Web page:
Stairway to Heaven

On a rainy spring day I was photographing under the bridges in Paris, trying to keep my camera dry. The bridge shown in this image is the Pont Solferino, a pedestrian bridge over the Seine. My position is with the Tuilleries at my back, looking across the river at the Musee D’Orsay on the left.

Pont Solferino (Black & White)  © Harold Davis

Pont Solferino (Black & White) © Harold Davis

The image shown here in black and white (above) and color (below) is composed from a bracketed sequence of five shots at exposures from 6 seconds to 1/60 of a second. I used my 15mm f/2.8 Zeiss lens, with a little post-production work to correct the perspective distortion. The HDR blending caused the people climbing the stairs to “ghost”—an effect that adds to what one person viewing my images has called a “stairway to heaven.”

Pont Solferino © Harold Davis

Pont Solferino © Harold Davis

Want to learn more about how I convert to black and white? The recording of my webinar Converting to Black & White with Photoshop and Nik Silver Efex is now available for unlimited access ($19.95).

Nachi-san

Japan, as someone put it to me, is the most exotic place one can go that is absolutely safe. Nachi-san, shown in this image, is one of the ends of the Kumano kodo pilgrimage trail. It is a religious Shangri-la above the ocean with an impressive waterfall behind the temple complex.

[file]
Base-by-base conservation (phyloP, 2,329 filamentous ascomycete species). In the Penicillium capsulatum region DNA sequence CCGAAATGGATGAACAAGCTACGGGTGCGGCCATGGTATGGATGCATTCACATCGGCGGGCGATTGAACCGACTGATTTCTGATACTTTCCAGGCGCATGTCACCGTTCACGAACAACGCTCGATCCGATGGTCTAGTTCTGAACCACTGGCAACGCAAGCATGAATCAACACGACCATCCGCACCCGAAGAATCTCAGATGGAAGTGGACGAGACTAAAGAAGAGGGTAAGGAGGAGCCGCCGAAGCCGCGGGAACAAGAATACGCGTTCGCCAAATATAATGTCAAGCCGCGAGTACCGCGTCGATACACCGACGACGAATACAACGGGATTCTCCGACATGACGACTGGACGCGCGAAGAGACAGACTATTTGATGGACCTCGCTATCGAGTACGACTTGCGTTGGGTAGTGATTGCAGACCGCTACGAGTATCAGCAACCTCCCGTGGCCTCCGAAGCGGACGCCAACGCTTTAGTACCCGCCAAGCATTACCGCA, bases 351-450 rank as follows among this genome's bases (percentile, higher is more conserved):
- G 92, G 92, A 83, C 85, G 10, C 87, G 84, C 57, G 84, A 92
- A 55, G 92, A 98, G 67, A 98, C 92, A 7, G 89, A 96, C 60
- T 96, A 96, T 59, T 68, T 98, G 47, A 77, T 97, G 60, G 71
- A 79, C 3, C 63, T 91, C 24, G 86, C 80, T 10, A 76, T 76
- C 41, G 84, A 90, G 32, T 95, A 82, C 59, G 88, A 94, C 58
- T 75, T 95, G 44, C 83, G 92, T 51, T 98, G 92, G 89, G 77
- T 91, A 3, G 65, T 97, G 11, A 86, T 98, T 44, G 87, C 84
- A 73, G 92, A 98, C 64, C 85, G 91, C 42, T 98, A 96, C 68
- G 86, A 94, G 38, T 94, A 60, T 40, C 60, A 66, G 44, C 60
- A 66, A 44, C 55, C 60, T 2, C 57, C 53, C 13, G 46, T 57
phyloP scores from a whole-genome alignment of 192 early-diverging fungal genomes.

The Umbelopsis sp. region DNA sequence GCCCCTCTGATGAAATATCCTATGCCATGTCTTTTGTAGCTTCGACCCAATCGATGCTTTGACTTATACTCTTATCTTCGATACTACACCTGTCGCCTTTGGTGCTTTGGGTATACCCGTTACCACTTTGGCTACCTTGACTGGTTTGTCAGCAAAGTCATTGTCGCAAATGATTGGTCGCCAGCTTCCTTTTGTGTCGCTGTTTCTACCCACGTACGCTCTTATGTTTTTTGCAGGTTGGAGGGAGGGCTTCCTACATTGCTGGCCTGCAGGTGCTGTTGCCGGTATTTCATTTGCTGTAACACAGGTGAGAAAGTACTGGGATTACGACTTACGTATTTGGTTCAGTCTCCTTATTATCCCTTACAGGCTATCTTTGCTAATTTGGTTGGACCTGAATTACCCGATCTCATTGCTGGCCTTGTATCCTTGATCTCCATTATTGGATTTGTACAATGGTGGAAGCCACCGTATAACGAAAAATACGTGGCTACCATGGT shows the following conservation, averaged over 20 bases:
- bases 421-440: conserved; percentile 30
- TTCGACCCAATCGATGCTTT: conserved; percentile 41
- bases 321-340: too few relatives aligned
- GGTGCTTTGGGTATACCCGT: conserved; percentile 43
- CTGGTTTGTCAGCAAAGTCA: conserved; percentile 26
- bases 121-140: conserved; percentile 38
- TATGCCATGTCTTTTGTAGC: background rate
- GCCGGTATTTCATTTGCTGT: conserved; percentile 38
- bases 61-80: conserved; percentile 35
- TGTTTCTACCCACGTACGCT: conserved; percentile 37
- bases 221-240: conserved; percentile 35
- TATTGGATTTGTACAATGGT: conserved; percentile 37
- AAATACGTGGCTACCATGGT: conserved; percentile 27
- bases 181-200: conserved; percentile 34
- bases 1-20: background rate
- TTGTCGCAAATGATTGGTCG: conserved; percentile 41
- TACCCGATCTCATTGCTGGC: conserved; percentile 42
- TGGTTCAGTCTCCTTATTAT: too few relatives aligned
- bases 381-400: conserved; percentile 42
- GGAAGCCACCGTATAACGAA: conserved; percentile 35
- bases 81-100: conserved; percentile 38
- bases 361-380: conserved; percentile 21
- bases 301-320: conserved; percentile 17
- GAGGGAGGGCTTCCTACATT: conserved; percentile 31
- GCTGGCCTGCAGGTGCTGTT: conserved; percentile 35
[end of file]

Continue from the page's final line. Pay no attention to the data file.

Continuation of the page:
Nachi-san © Harold Davis

Nachi-san © Harold Davis

In my initial story on this image, I noted that “while some pilgrims do it the hard way and walk the ancient stones of the Kumano kodo up to mountain passes and down through valleys to arrive in Nachi-san, most visitors arrive by scheduled bus, or by tour bus. Like Lourdes in France, or Mt Koya in Japan, Nachi-san is a destination for religious tourists, almost all of whom are Japanese.” There’s more about the location in the story about my long exposure photo of the Pagoda at Nachi San.

When I first processed the image I straightened the lines of perspective, but my mistake left a little of the amrgin in the finished image. The version shown here fixes my earlier mistake.

Please consider joining me in the spring for a photographic trip to Japan, which includes a visit to Nachi-san.

Falling

Falling is a single, in-camera multiple exposure using the Zeiss Otus 55mm f/1.4 and a Nikon D800 on a tripod. There was a black backdrop, and I used a studio strobe on either side, facing the model who was posing on a suspended hoop. The mechanics of in-camera multiple-exposure photography aren’t too tough to master provided auto-gain is enabled. But creating these images does require precision choreography and communication with the model to get the posing positions right, otherwise the composition doesn’t come together.

Falling © Harold Davis

Falling © Harold Davis

You can see some of the other images I’ve made using this technique in these stories: Wheel of LifeDance in the RingsA Rorschach for MFAs and Multiple Exposures. Also check out the Multiple Exposures portfolio page of these images!